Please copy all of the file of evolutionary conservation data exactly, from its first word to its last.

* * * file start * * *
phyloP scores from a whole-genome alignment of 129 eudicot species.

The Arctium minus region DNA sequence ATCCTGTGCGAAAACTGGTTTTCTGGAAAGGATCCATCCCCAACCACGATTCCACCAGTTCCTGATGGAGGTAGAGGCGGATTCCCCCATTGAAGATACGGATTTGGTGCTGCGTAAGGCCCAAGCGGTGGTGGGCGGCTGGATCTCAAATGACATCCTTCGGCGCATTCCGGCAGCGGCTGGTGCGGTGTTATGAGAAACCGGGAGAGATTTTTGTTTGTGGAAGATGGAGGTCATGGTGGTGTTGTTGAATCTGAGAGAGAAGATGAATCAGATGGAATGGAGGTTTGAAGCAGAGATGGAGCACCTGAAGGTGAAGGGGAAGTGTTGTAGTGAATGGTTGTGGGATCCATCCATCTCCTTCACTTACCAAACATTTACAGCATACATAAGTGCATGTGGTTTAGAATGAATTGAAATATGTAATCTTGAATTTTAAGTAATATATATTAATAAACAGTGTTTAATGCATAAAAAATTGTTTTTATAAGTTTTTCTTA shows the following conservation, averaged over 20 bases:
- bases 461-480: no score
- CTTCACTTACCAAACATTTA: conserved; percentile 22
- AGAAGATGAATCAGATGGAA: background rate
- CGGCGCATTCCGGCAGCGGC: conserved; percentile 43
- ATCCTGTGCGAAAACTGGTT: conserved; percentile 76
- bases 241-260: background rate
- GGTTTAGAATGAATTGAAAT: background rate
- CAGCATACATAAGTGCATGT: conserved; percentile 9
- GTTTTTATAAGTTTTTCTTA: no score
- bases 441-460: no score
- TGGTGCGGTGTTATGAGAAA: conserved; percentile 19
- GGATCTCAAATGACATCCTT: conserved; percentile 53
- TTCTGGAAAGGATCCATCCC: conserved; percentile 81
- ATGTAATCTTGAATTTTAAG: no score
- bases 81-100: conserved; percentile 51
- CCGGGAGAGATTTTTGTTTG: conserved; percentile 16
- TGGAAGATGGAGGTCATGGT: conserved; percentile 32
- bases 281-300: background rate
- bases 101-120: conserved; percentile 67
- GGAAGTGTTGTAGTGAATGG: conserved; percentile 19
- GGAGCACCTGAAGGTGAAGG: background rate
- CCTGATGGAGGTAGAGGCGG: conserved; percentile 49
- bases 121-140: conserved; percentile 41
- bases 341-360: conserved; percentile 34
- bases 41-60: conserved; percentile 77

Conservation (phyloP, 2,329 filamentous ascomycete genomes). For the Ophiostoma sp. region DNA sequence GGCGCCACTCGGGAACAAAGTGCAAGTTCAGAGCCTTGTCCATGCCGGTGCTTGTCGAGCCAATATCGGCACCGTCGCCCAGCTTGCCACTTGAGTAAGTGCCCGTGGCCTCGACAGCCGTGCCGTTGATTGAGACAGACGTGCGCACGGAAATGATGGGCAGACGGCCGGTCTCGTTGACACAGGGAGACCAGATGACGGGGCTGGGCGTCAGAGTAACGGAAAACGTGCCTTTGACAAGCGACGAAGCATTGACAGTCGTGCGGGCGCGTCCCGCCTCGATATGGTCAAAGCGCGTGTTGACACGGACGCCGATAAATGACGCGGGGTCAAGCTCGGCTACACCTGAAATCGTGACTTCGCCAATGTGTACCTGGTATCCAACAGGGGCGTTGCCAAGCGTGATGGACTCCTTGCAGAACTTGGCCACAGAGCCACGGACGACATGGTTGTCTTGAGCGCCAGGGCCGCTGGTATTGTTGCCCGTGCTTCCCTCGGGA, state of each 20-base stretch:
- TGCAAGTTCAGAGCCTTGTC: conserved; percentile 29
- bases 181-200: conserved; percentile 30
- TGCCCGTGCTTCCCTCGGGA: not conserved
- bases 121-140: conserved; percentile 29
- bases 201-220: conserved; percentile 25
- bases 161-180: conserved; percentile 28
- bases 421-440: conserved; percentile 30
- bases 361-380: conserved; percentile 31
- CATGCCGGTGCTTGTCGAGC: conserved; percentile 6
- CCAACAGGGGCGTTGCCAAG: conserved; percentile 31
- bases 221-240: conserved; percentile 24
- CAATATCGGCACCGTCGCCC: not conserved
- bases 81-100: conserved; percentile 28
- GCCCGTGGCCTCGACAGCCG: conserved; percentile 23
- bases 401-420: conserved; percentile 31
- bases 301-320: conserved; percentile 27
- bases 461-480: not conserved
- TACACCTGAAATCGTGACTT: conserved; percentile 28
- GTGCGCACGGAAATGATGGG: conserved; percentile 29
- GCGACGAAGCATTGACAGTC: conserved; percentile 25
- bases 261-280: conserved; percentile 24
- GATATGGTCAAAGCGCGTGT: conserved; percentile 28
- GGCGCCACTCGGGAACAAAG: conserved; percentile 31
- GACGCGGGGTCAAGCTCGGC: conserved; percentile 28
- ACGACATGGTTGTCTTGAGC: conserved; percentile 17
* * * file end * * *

phyloP scores from a whole-genome alignment of 129 eudicot species.

The Arctium minus region DNA sequence ATCCTGTGCGAAAACTGGTTTTCTGGAAAGGATCCATCCCCAACCACGATTCCACCAGTTCCTGATGGAGGTAGAGGCGGATTCCCCCATTGAAGATACGGATTTGGTGCTGCGTAAGGCCCAAGCGGTGGTGGGCGGCTGGATCTCAAATGACATCCTTCGGCGCATTCCGGCAGCGGCTGGTGCGGTGTTATGAGAAACCGGGAGAGATTTTTGTTTGTGGAAGATGGAGGTCATGGTGGTGTTGTTGAATCTGAGAGAGAAGATGAATCAGATGGAATGGAGGTTTGAAGCAGAGATGGAGCACCTGAAGGTGAAGGGGAAGTGTTGTAGTGAATGGTTGTGGGATCCATCCATCTCCTTCACTTACCAAACATTTACAGCATACATAAGTGCATGTGGTTTAGAATGAATTGAAATATGTAATCTTGAATTTTAAGTAATATATATTAATAAACAGTGTTTAATGCATAAAAAATTGTTTTTATAAGTTTTTCTTA shows the following conservation, averaged over 20 bases:
- bases 461-480: no score
- CTTCACTTACCAAACATTTA: conserved; percentile 22
- AGAAGATGAATCAGATGGAA: background rate
- CGGCGCATTCCGGCAGCGGC: conserved; percentile 43
- ATCCTGTGCGAAAACTGGTT: conserved; percentile 76
- bases 241-260: background rate
- GGTTTAGAATGAATTGAAAT: background rate
- CAGCATACATAAGTGCATGT: conserved; percentile 9
- GTTTTTATAAGTTTTTCTTA: no score
- bases 441-460: no score
- TGGTGCGGTGTTATGAGAAA: conserved; percentile 19
- GGATCTCAAATGACATCCTT: conserved; percentile 53
- TTCTGGAAAGGATCCATCCC: conserved; percentile 81
- ATGTAATCTTGAATTTTAAG: no score
- bases 81-100: conserved; percentile 51
- CCGGGAGAGATTTTTGTTTG: conserved; percentile 16
- TGGAAGATGGAGGTCATGGT: conserved; percentile 32
- bases 281-300: background rate
- bases 101-120: conserved; percentile 67
- GGAAGTGTTGTAGTGAATGG: conserved; percentile 19
- GGAGCACCTGAAGGTGAAGG: background rate
- CCTGATGGAGGTAGAGGCGG: conserved; percentile 49
- bases 121-140: conserved; percentile 41
- bases 341-360: conserved; percentile 34
- bases 41-60: conserved; percentile 77

Conservation (phyloP, 2,329 filamentous ascomycete genomes). For the Ophiostoma sp. region DNA sequence GGCGCCACTCGGGAACAAAGTGCAAGTTCAGAGCCTTGTCCATGCCGGTGCTTGTCGAGCCAATATCGGCACCGTCGCCCAGCTTGCCACTTGAGTAAGTGCCCGTGGCCTCGACAGCCGTGCCGTTGATTGAGACAGACGTGCGCACGGAAATGATGGGCAGACGGCCGGTCTCGTTGACACAGGGAGACCAGATGACGGGGCTGGGCGTCAGAGTAACGGAAAACGTGCCTTTGACAAGCGACGAAGCATTGACAGTCGTGCGGGCGCGTCCCGCCTCGATATGGTCAAAGCGCGTGTTGACACGGACGCCGATAAATGACGCGGGGTCAAGCTCGGCTACACCTGAAATCGTGACTTCGCCAATGTGTACCTGGTATCCAACAGGGGCGTTGCCAAGCGTGATGGACTCCTTGCAGAACTTGGCCACAGAGCCACGGACGACATGGTTGTCTTGAGCGCCAGGGCCGCTGGTATTGTTGCCCGTGCTTCCCTCGGGA, state of each 20-base stretch:
- TGCAAGTTCAGAGCCTTGTC: conserved; percentile 29
- bases 181-200: conserved; percentile 30
- TGCCCGTGCTTCCCTCGGGA: not conserved
- bases 121-140: conserved; percentile 29
- bases 201-220: conserved; percentile 25
- bases 161-180: conserved; percentile 28
- bases 421-440: conserved; percentile 30
- bases 361-380: conserved; percentile 31
- CATGCCGGTGCTTGTCGAGC: conserved; percentile 6
- CCAACAGGGGCGTTGCCAAG: conserved; percentile 31
- bases 221-240: conserved; percentile 24
- CAATATCGGCACCGTCGCCC: not conserved
- bases 81-100: conserved; percentile 28
- GCCCGTGGCCTCGACAGCCG: conserved; percentile 23
- bases 401-420: conserved; percentile 31
- bases 301-320: conserved; percentile 27
- bases 461-480: not conserved
- TACACCTGAAATCGTGACTT: conserved; percentile 28
- GTGCGCACGGAAATGATGGG: conserved; percentile 29
- GCGACGAAGCATTGACAGTC: conserved; percentile 25
- bases 261-280: conserved; percentile 24
- GATATGGTCAAAGCGCGTGT: conserved; percentile 28
- GGCGCCACTCGGGAACAAAG: conserved; percentile 31
- GACGCGGGGTCAAGCTCGGC: conserved; percentile 28
- ACGACATGGTTGTCTTGAGC: conserved; percentile 17